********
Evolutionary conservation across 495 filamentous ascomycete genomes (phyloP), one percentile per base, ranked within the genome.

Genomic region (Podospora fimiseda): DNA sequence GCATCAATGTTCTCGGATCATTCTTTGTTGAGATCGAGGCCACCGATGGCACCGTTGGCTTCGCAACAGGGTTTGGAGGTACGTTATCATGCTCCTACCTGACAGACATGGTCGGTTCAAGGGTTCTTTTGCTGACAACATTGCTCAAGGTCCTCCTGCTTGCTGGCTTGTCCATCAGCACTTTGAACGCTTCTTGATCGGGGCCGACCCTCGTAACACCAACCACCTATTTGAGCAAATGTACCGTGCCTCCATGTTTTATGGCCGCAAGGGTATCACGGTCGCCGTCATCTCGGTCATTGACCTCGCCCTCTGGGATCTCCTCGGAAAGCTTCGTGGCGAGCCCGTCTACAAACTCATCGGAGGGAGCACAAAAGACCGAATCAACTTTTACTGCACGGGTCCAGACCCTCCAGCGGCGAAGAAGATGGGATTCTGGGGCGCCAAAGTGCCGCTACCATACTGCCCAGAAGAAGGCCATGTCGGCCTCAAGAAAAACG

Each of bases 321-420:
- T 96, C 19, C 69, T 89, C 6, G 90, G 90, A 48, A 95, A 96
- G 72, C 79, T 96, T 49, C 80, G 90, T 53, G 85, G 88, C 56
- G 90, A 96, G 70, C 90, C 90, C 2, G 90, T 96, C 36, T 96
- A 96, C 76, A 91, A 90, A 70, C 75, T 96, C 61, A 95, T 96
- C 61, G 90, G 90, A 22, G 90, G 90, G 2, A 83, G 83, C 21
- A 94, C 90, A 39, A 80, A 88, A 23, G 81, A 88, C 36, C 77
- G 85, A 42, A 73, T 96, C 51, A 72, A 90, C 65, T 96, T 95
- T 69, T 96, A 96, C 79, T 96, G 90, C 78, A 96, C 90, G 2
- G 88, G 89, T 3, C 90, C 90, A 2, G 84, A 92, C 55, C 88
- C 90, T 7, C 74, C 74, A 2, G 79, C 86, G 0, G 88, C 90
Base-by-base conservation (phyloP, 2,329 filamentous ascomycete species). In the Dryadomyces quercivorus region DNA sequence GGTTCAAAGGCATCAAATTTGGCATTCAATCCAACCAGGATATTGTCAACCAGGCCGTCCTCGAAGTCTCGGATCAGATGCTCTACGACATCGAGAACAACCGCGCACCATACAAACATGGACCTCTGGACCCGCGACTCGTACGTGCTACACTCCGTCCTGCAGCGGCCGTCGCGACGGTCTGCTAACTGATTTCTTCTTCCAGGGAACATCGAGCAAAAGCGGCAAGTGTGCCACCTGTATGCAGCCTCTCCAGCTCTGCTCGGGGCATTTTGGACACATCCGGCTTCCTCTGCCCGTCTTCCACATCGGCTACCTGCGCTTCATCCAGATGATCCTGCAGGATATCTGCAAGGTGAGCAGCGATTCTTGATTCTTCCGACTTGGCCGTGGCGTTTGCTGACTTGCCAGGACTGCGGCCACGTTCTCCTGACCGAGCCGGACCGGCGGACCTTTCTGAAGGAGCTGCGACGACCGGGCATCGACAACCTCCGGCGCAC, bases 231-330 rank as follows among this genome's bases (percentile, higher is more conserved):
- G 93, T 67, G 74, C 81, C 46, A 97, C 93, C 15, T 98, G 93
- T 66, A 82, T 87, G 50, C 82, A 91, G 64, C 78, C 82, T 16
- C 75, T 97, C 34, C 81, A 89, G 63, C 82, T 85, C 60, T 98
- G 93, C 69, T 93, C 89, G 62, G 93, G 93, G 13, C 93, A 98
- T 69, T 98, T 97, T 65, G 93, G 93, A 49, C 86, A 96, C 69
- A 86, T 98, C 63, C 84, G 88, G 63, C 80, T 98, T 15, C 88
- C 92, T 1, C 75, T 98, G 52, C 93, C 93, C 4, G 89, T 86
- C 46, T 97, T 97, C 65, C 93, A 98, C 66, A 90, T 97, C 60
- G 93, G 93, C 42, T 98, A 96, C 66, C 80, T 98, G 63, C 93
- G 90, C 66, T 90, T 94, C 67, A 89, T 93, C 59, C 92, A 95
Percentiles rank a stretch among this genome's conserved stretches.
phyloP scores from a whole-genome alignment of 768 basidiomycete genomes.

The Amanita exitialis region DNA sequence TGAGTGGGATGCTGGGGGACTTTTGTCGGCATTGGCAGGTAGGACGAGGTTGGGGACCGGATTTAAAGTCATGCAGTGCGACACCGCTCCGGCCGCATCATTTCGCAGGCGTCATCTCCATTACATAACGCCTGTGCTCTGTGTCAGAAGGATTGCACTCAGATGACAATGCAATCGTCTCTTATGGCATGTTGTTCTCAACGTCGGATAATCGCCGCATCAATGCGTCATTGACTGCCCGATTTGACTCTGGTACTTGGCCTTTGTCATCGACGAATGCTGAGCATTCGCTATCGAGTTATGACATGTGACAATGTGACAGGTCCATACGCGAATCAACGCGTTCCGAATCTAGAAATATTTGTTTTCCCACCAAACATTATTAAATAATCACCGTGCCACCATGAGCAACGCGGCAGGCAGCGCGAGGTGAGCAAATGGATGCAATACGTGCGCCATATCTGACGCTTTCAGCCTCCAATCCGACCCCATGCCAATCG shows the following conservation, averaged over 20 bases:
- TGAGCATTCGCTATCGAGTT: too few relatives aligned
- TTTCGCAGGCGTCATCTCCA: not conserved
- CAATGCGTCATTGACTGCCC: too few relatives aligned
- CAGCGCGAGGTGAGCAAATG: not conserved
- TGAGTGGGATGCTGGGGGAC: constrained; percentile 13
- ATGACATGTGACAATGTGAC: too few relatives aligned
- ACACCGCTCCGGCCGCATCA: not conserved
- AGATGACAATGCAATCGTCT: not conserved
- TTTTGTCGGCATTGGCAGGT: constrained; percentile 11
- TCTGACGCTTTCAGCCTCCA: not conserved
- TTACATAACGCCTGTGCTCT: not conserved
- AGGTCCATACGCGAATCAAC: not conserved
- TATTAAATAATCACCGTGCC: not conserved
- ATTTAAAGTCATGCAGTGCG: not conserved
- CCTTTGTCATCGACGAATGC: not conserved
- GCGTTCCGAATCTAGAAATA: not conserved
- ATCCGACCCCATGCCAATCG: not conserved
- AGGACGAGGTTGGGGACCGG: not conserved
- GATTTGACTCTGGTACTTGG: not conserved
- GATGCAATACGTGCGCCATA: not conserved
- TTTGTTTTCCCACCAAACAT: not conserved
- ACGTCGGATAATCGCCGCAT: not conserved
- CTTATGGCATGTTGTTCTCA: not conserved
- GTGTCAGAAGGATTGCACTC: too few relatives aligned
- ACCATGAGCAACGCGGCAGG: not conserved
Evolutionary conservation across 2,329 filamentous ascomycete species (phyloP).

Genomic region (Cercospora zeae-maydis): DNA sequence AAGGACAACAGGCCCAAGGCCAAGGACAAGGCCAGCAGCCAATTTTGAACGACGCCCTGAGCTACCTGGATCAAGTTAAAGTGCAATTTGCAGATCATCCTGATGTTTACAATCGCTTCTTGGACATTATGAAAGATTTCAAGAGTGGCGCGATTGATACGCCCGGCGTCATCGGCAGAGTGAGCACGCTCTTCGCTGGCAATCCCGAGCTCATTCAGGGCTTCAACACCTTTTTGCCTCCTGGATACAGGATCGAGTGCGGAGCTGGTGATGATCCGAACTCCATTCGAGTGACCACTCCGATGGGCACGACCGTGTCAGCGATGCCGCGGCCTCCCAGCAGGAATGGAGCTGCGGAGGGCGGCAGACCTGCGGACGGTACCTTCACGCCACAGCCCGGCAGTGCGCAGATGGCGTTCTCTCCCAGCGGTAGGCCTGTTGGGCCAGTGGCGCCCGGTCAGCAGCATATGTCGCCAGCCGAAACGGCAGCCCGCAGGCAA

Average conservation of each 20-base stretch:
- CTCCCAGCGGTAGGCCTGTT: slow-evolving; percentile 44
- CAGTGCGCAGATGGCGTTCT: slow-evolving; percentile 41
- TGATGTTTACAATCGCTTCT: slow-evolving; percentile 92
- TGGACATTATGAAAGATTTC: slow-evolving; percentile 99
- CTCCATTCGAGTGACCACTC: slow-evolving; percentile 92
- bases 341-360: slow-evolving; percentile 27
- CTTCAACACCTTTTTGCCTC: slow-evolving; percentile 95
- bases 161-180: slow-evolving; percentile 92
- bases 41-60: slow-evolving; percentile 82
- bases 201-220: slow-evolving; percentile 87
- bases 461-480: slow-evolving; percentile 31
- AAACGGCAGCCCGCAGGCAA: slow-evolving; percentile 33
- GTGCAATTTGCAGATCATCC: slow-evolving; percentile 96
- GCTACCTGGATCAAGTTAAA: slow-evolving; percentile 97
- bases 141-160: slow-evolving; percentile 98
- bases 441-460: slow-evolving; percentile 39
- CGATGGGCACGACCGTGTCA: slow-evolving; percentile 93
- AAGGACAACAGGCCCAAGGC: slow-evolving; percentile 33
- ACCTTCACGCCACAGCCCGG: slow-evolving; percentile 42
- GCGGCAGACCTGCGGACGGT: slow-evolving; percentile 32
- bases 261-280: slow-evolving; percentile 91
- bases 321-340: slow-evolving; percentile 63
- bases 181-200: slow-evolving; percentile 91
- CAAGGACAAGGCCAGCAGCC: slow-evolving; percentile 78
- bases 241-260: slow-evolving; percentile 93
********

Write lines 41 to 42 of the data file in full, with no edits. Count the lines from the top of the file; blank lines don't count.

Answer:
- ATTTAAAGTCATGCAGTGCG: not conserved
- CCTTTGTCATCGACGAATGC: not conserved